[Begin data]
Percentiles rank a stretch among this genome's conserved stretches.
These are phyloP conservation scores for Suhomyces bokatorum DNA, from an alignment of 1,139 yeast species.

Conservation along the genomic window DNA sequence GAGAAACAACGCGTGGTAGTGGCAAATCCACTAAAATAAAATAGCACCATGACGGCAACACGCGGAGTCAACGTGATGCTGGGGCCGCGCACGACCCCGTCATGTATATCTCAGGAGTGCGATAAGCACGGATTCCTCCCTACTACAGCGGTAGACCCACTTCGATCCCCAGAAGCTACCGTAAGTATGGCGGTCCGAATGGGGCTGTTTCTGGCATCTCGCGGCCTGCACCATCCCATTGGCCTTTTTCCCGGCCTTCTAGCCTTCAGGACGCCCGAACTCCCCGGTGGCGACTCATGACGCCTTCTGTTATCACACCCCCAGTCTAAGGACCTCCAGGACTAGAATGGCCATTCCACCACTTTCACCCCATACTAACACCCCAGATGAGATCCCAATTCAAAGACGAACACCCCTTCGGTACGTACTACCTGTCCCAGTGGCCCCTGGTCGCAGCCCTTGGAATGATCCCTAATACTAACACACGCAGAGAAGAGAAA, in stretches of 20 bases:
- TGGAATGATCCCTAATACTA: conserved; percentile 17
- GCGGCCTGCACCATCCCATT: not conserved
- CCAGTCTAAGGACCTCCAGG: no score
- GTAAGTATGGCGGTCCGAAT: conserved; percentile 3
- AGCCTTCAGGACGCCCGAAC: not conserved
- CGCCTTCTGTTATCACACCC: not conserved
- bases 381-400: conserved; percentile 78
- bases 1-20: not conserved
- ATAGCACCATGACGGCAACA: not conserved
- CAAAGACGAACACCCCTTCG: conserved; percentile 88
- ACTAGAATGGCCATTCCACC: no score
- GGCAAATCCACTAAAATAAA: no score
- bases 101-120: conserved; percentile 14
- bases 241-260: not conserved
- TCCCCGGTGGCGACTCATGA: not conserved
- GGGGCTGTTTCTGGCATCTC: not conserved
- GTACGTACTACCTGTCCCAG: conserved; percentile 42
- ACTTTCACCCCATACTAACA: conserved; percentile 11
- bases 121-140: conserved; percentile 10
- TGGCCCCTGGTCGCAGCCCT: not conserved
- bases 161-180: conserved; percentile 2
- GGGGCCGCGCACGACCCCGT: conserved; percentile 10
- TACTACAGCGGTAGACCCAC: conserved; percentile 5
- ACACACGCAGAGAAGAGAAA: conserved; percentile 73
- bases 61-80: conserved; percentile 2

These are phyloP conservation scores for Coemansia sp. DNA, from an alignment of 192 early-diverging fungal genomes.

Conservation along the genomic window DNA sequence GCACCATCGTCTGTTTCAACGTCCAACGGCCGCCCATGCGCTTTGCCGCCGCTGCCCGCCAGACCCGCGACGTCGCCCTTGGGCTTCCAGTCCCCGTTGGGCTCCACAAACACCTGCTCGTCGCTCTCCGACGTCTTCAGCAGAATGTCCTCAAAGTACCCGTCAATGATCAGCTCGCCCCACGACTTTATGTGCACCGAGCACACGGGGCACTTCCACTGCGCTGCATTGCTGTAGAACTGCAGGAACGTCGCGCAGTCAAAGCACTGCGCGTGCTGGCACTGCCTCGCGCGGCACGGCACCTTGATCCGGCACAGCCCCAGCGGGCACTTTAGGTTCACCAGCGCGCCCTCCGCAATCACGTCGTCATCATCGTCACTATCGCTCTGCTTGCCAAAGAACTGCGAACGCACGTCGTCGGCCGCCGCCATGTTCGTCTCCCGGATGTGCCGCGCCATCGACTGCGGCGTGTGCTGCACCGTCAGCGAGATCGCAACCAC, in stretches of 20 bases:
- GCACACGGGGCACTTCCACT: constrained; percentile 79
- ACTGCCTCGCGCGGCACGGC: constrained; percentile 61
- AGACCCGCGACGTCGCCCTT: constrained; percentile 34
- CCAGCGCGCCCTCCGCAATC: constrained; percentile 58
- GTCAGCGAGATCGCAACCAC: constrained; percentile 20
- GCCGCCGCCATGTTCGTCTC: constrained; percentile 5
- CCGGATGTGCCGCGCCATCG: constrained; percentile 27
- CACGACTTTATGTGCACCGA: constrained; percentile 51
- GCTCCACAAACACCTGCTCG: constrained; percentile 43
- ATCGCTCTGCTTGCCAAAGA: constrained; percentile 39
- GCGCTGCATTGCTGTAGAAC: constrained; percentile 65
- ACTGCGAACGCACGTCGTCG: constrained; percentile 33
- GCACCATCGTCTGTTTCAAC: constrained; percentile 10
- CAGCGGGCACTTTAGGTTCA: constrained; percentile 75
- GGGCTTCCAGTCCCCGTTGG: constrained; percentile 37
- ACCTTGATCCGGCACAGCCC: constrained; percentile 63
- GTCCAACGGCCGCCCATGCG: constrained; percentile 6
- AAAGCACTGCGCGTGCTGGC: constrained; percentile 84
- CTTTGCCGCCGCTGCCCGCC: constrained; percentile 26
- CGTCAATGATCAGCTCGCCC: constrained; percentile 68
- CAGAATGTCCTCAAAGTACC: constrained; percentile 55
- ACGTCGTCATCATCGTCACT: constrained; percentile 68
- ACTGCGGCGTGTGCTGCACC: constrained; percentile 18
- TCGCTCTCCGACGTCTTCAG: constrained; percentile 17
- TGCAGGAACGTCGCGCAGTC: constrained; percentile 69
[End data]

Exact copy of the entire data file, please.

Percentiles rank a stretch among this genome's conserved stretches.
These are phyloP conservation scores for Suhomyces bokatorum DNA, from an alignment of 1,139 yeast species.

Conservation along the genomic window DNA sequence GAGAAACAACGCGTGGTAGTGGCAAATCCACTAAAATAAAATAGCACCATGACGGCAACACGCGGAGTCAACGTGATGCTGGGGCCGCGCACGACCCCGTCATGTATATCTCAGGAGTGCGATAAGCACGGATTCCTCCCTACTACAGCGGTAGACCCACTTCGATCCCCAGAAGCTACCGTAAGTATGGCGGTCCGAATGGGGCTGTTTCTGGCATCTCGCGGCCTGCACCATCCCATTGGCCTTTTTCCCGGCCTTCTAGCCTTCAGGACGCCCGAACTCCCCGGTGGCGACTCATGACGCCTTCTGTTATCACACCCCCAGTCTAAGGACCTCCAGGACTAGAATGGCCATTCCACCACTTTCACCCCATACTAACACCCCAGATGAGATCCCAATTCAAAGACGAACACCCCTTCGGTACGTACTACCTGTCCCAGTGGCCCCTGGTCGCAGCCCTTGGAATGATCCCTAATACTAACACACGCAGAGAAGAGAAA, in stretches of 20 bases:
- TGGAATGATCCCTAATACTA: conserved; percentile 17
- GCGGCCTGCACCATCCCATT: not conserved
- CCAGTCTAAGGACCTCCAGG: no score
- GTAAGTATGGCGGTCCGAAT: conserved; percentile 3
- AGCCTTCAGGACGCCCGAAC: not conserved
- CGCCTTCTGTTATCACACCC: not conserved
- bases 381-400: conserved; percentile 78
- bases 1-20: not conserved
- ATAGCACCATGACGGCAACA: not conserved
- CAAAGACGAACACCCCTTCG: conserved; percentile 88
- ACTAGAATGGCCATTCCACC: no score
- GGCAAATCCACTAAAATAAA: no score
- bases 101-120: conserved; percentile 14
- bases 241-260: not conserved
- TCCCCGGTGGCGACTCATGA: not conserved
- GGGGCTGTTTCTGGCATCTC: not conserved
- GTACGTACTACCTGTCCCAG: conserved; percentile 42
- ACTTTCACCCCATACTAACA: conserved; percentile 11
- bases 121-140: conserved; percentile 10
- TGGCCCCTGGTCGCAGCCCT: not conserved
- bases 161-180: conserved; percentile 2
- GGGGCCGCGCACGACCCCGT: conserved; percentile 10
- TACTACAGCGGTAGACCCAC: conserved; percentile 5
- ACACACGCAGAGAAGAGAAA: conserved; percentile 73
- bases 61-80: conserved; percentile 2

These are phyloP conservation scores for Coemansia sp. DNA, from an alignment of 192 early-diverging fungal genomes.

Conservation along the genomic window DNA sequence GCACCATCGTCTGTTTCAACGTCCAACGGCCGCCCATGCGCTTTGCCGCCGCTGCCCGCCAGACCCGCGACGTCGCCCTTGGGCTTCCAGTCCCCGTTGGGCTCCACAAACACCTGCTCGTCGCTCTCCGACGTCTTCAGCAGAATGTCCTCAAAGTACCCGTCAATGATCAGCTCGCCCCACGACTTTATGTGCACCGAGCACACGGGGCACTTCCACTGCGCTGCATTGCTGTAGAACTGCAGGAACGTCGCGCAGTCAAAGCACTGCGCGTGCTGGCACTGCCTCGCGCGGCACGGCACCTTGATCCGGCACAGCCCCAGCGGGCACTTTAGGTTCACCAGCGCGCCCTCCGCAATCACGTCGTCATCATCGTCACTATCGCTCTGCTTGCCAAAGAACTGCGAACGCACGTCGTCGGCCGCCGCCATGTTCGTCTCCCGGATGTGCCGCGCCATCGACTGCGGCGTGTGCTGCACCGTCAGCGAGATCGCAACCAC, in stretches of 20 bases:
- GCACACGGGGCACTTCCACT: constrained; percentile 79
- ACTGCCTCGCGCGGCACGGC: constrained; percentile 61
- AGACCCGCGACGTCGCCCTT: constrained; percentile 34
- CCAGCGCGCCCTCCGCAATC: constrained; percentile 58
- GTCAGCGAGATCGCAACCAC: constrained; percentile 20
- GCCGCCGCCATGTTCGTCTC: constrained; percentile 5
- CCGGATGTGCCGCGCCATCG: constrained; percentile 27
- CACGACTTTATGTGCACCGA: constrained; percentile 51
- GCTCCACAAACACCTGCTCG: constrained; percentile 43
- ATCGCTCTGCTTGCCAAAGA: constrained; percentile 39
- GCGCTGCATTGCTGTAGAAC: constrained; percentile 65
- ACTGCGAACGCACGTCGTCG: constrained; percentile 33
- GCACCATCGTCTGTTTCAAC: constrained; percentile 10
- CAGCGGGCACTTTAGGTTCA: constrained; percentile 75
- GGGCTTCCAGTCCCCGTTGG: constrained; percentile 37
- ACCTTGATCCGGCACAGCCC: constrained; percentile 63
- GTCCAACGGCCGCCCATGCG: constrained; percentile 6
- AAAGCACTGCGCGTGCTGGC: constrained; percentile 84
- CTTTGCCGCCGCTGCCCGCC: constrained; percentile 26
- CGTCAATGATCAGCTCGCCC: constrained; percentile 68
- CAGAATGTCCTCAAAGTACC: constrained; percentile 55
- ACGTCGTCATCATCGTCACT: constrained; percentile 68
- ACTGCGGCGTGTGCTGCACC: constrained; percentile 18
- TCGCTCTCCGACGTCTTCAG: constrained; percentile 17
- TGCAGGAACGTCGCGCAGTC: constrained; percentile 69